By: Tai Dietrich
Experience without meaning offers little but a historical record, but the way we process and remember things makes them meaningful and interesting to read about. Memoir, derived from the French word for “memory,” is distinct from biographies and autobiographies because it relies on how one person processed and retained an event, a moment, a history. Unlike most other literary forms, memoirs tend to toe the line between fiction and nonfiction and must cope with the burden of truth along with the audience’s expectation to be entertained. But the ultimate appeal of memoir is its status as “witness to real life.”
Why do books and movies become more interesting when we discover that they’re based in reality? The appeal of true stories probably comes from our desire to know that extraordinary things can happen in real life; as well as the desire to know that we’re not alone in this world, whatever our circumstances. But the facts don’t make the story. Without any insightful meaning or interpretation a memoir reduces itself to that of an autobiography: a record of facts.
People have been writing memoirs since the BCs, among the earliest belonging to the likes of Julius Caesar. But our interest really piqued when St. Augustine wrote his suffering-and-redemption story Confessions toward the end of the first century. Augustine’s Confessions is notorious because of its frank and lurid descriptions of the fruitful sex life he led prior to his conversion to Christianity. It’s undeniable that the most interesting memoirs help the reader have a visceral experience: to help you feel as though you’re in the room during one of Augustine’s scandalous sexscapades, uncomfortably close enough to see what’s going on between the sheets.
In his New Yorker article “But Enough About Me: What does the popularity of memoirs tell us about ourselves?,” Daniel Mendelsohn points out that:
“the memoir’s essentially religious DNA, the Augustinian preoccupation with bearing written witness to remarkable inner transformations, remained dominant during the sixteen centuries from the Confessions to Burroughs’ Running with Scissors.”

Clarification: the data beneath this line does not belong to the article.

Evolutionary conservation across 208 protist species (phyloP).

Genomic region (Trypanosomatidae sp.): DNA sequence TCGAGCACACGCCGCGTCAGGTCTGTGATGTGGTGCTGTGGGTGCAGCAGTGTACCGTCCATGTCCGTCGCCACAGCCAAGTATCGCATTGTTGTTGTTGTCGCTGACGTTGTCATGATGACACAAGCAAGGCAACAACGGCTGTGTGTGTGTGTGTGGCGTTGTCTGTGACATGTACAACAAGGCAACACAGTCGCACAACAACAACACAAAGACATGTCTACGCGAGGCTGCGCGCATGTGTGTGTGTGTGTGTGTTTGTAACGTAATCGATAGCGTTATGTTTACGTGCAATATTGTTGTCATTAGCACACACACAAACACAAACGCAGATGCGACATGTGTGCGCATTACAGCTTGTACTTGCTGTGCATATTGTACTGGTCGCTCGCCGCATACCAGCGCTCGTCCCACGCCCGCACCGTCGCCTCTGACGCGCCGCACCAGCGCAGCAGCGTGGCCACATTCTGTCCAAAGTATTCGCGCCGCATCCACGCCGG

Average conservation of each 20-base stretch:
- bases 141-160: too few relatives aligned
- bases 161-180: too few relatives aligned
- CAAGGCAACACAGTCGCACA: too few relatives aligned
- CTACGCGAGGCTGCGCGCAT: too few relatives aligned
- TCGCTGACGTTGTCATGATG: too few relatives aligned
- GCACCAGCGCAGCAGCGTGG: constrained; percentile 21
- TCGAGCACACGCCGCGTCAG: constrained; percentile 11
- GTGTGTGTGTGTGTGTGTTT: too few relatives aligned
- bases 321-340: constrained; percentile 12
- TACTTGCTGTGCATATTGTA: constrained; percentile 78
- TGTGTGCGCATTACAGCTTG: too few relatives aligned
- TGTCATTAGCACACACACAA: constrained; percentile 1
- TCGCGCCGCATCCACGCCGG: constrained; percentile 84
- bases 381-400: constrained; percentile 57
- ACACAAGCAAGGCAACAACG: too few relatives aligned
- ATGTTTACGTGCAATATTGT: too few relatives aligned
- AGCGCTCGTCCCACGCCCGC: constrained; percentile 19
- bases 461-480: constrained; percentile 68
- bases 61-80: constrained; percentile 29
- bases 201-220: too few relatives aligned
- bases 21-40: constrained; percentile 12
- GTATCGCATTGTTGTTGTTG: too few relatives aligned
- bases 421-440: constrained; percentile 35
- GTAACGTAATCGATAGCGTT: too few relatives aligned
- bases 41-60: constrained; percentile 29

Memoir, then, is essentially confessional literature. From Augustine’s time in the early ADs to the present in 2014, people have been fascinated by first-hand accounts of personal transformation following a cathartic purge of the author’s internal life. The hallmarks of memoir that draw readers in have a lot to do with its exposure of secrets, shame, and self-examination as much as its candor. It cannot be denied that writing a good memoir takes courage: it’s not just giving a laundry list of objective facts; it requires your innermost thoughts and feelings presented in the most frank and upfront manner possible. That’s probably why the public was as outraged as it was when they discovered that James Frey’s A Million Little Pieces (2003) had been partially embellished. Frey claimed that the story needed a happy ending so that readers would feel hopeful and satisfied at the book’s end. Instead, readers felt deceived because the story that they were so invested in turned out to be a lie. Maybe memoir readers don’t care about whether or not there’s a happy ending, because they know that that’s not what memoirs are about. It seems as though what memoir readers are ultimately seeking is honesty of the most candid and meaningful kind because real life often doesn’t produce the happy endings or satisfying resolutions we hope for.
This commentary is a continuation of the discussion in Daniel Mendelsohn’s 2010 article “But Enough About Me: What does the popularity of memoirs tell us about ourselves?”